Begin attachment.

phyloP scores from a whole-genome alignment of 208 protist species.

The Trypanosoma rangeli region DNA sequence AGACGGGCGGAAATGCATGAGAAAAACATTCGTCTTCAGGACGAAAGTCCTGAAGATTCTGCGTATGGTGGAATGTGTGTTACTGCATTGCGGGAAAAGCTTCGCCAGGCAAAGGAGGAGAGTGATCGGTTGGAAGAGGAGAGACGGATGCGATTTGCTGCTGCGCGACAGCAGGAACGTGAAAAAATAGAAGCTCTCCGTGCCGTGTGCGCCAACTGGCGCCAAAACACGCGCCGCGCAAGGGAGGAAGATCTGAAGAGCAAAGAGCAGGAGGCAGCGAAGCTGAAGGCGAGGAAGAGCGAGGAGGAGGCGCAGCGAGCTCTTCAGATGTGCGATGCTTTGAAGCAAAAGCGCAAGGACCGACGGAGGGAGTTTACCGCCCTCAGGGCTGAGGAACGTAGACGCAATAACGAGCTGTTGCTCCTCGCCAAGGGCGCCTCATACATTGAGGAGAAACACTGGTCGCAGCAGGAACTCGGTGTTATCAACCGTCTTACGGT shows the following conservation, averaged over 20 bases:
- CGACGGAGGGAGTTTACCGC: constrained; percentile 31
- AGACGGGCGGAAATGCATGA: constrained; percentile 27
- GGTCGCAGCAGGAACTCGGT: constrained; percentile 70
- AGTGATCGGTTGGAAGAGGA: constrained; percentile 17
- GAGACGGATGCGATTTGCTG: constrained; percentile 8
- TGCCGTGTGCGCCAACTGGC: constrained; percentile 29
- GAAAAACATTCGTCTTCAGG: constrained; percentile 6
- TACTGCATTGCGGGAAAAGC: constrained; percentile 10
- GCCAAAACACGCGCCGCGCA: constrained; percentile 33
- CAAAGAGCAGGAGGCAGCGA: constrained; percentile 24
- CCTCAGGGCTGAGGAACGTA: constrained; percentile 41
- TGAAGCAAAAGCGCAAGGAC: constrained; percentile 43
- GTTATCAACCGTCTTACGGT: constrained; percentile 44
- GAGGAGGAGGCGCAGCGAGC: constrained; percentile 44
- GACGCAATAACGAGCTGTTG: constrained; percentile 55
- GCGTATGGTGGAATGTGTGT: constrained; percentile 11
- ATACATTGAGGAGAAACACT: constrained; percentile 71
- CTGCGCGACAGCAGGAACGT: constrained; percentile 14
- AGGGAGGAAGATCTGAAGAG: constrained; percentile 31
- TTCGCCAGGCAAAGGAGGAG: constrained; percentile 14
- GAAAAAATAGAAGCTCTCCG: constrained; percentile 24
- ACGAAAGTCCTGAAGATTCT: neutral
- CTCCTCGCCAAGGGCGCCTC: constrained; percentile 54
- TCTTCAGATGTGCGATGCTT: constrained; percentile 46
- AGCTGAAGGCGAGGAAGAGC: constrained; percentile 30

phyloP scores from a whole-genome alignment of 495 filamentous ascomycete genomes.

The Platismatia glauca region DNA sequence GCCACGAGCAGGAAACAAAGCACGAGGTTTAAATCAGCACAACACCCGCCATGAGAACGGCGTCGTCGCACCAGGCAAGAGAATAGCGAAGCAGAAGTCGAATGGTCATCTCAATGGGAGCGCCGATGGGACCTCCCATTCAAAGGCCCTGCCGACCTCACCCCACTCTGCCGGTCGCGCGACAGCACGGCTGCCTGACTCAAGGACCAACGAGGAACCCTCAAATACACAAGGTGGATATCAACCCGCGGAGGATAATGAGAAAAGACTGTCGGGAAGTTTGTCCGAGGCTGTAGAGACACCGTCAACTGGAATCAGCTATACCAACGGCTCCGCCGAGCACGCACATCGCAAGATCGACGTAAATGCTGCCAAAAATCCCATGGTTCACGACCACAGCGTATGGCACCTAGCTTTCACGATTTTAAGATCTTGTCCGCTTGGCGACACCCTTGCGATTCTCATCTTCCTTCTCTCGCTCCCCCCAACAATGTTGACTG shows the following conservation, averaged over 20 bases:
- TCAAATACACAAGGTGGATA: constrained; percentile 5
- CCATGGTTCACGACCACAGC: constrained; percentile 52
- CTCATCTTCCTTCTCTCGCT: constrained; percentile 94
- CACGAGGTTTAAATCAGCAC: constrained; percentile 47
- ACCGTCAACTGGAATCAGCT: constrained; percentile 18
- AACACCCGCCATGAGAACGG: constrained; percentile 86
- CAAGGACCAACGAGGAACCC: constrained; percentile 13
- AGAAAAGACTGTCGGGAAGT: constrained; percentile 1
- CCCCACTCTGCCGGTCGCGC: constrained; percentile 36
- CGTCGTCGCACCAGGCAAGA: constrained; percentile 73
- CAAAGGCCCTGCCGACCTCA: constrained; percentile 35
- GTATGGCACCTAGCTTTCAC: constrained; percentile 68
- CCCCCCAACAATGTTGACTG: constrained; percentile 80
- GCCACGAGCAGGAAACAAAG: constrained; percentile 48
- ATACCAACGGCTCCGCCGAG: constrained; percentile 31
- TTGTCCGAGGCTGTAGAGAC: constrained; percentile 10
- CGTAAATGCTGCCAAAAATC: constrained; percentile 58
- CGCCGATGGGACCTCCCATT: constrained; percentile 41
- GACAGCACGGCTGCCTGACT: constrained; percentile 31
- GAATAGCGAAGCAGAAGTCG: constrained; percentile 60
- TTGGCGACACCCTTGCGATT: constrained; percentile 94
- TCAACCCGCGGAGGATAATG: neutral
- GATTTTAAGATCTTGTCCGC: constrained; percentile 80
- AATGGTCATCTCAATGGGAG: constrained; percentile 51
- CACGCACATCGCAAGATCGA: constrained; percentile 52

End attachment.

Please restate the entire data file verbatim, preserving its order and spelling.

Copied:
phyloP scores from a whole-genome alignment of 208 protist species.

The Trypanosoma rangeli region DNA sequence AGACGGGCGGAAATGCATGAGAAAAACATTCGTCTTCAGGACGAAAGTCCTGAAGATTCTGCGTATGGTGGAATGTGTGTTACTGCATTGCGGGAAAAGCTTCGCCAGGCAAAGGAGGAGAGTGATCGGTTGGAAGAGGAGAGACGGATGCGATTTGCTGCTGCGCGACAGCAGGAACGTGAAAAAATAGAAGCTCTCCGTGCCGTGTGCGCCAACTGGCGCCAAAACACGCGCCGCGCAAGGGAGGAAGATCTGAAGAGCAAAGAGCAGGAGGCAGCGAAGCTGAAGGCGAGGAAGAGCGAGGAGGAGGCGCAGCGAGCTCTTCAGATGTGCGATGCTTTGAAGCAAAAGCGCAAGGACCGACGGAGGGAGTTTACCGCCCTCAGGGCTGAGGAACGTAGACGCAATAACGAGCTGTTGCTCCTCGCCAAGGGCGCCTCATACATTGAGGAGAAACACTGGTCGCAGCAGGAACTCGGTGTTATCAACCGTCTTACGGT shows the following conservation, averaged over 20 bases:
- CGACGGAGGGAGTTTACCGC: constrained; percentile 31
- AGACGGGCGGAAATGCATGA: constrained; percentile 27
- GGTCGCAGCAGGAACTCGGT: constrained; percentile 70
- AGTGATCGGTTGGAAGAGGA: constrained; percentile 17
- GAGACGGATGCGATTTGCTG: constrained; percentile 8
- TGCCGTGTGCGCCAACTGGC: constrained; percentile 29
- GAAAAACATTCGTCTTCAGG: constrained; percentile 6
- TACTGCATTGCGGGAAAAGC: constrained; percentile 10
- GCCAAAACACGCGCCGCGCA: constrained; percentile 33
- CAAAGAGCAGGAGGCAGCGA: constrained; percentile 24
- CCTCAGGGCTGAGGAACGTA: constrained; percentile 41
- TGAAGCAAAAGCGCAAGGAC: constrained; percentile 43
- GTTATCAACCGTCTTACGGT: constrained; percentile 44
- GAGGAGGAGGCGCAGCGAGC: constrained; percentile 44
- GACGCAATAACGAGCTGTTG: constrained; percentile 55
- GCGTATGGTGGAATGTGTGT: constrained; percentile 11
- ATACATTGAGGAGAAACACT: constrained; percentile 71
- CTGCGCGACAGCAGGAACGT: constrained; percentile 14
- AGGGAGGAAGATCTGAAGAG: constrained; percentile 31
- TTCGCCAGGCAAAGGAGGAG: constrained; percentile 14
- GAAAAAATAGAAGCTCTCCG: constrained; percentile 24
- ACGAAAGTCCTGAAGATTCT: neutral
- CTCCTCGCCAAGGGCGCCTC: constrained; percentile 54
- TCTTCAGATGTGCGATGCTT: constrained; percentile 46
- AGCTGAAGGCGAGGAAGAGC: constrained; percentile 30

phyloP scores from a whole-genome alignment of 495 filamentous ascomycete genomes.

The Platismatia glauca region DNA sequence GCCACGAGCAGGAAACAAAGCACGAGGTTTAAATCAGCACAACACCCGCCATGAGAACGGCGTCGTCGCACCAGGCAAGAGAATAGCGAAGCAGAAGTCGAATGGTCATCTCAATGGGAGCGCCGATGGGACCTCCCATTCAAAGGCCCTGCCGACCTCACCCCACTCTGCCGGTCGCGCGACAGCACGGCTGCCTGACTCAAGGACCAACGAGGAACCCTCAAATACACAAGGTGGATATCAACCCGCGGAGGATAATGAGAAAAGACTGTCGGGAAGTTTGTCCGAGGCTGTAGAGACACCGTCAACTGGAATCAGCTATACCAACGGCTCCGCCGAGCACGCACATCGCAAGATCGACGTAAATGCTGCCAAAAATCCCATGGTTCACGACCACAGCGTATGGCACCTAGCTTTCACGATTTTAAGATCTTGTCCGCTTGGCGACACCCTTGCGATTCTCATCTTCCTTCTCTCGCTCCCCCCAACAATGTTGACTG shows the following conservation, averaged over 20 bases:
- TCAAATACACAAGGTGGATA: constrained; percentile 5
- CCATGGTTCACGACCACAGC: constrained; percentile 52
- CTCATCTTCCTTCTCTCGCT: constrained; percentile 94
- CACGAGGTTTAAATCAGCAC: constrained; percentile 47
- ACCGTCAACTGGAATCAGCT: constrained; percentile 18
- AACACCCGCCATGAGAACGG: constrained; percentile 86
- CAAGGACCAACGAGGAACCC: constrained; percentile 13
- AGAAAAGACTGTCGGGAAGT: constrained; percentile 1
- CCCCACTCTGCCGGTCGCGC: constrained; percentile 36
- CGTCGTCGCACCAGGCAAGA: constrained; percentile 73
- CAAAGGCCCTGCCGACCTCA: constrained; percentile 35
- GTATGGCACCTAGCTTTCAC: constrained; percentile 68
- CCCCCCAACAATGTTGACTG: constrained; percentile 80
- GCCACGAGCAGGAAACAAAG: constrained; percentile 48
- ATACCAACGGCTCCGCCGAG: constrained; percentile 31
- TTGTCCGAGGCTGTAGAGAC: constrained; percentile 10
- CGTAAATGCTGCCAAAAATC: constrained; percentile 58
- CGCCGATGGGACCTCCCATT: constrained; percentile 41
- GACAGCACGGCTGCCTGACT: constrained; percentile 31
- GAATAGCGAAGCAGAAGTCG: constrained; percentile 60
- TTGGCGACACCCTTGCGATT: constrained; percentile 94
- TCAACCCGCGGAGGATAATG: neutral
- GATTTTAAGATCTTGTCCGC: constrained; percentile 80
- AATGGTCATCTCAATGGGAG: constrained; percentile 51
- CACGCACATCGCAAGATCGA: constrained; percentile 52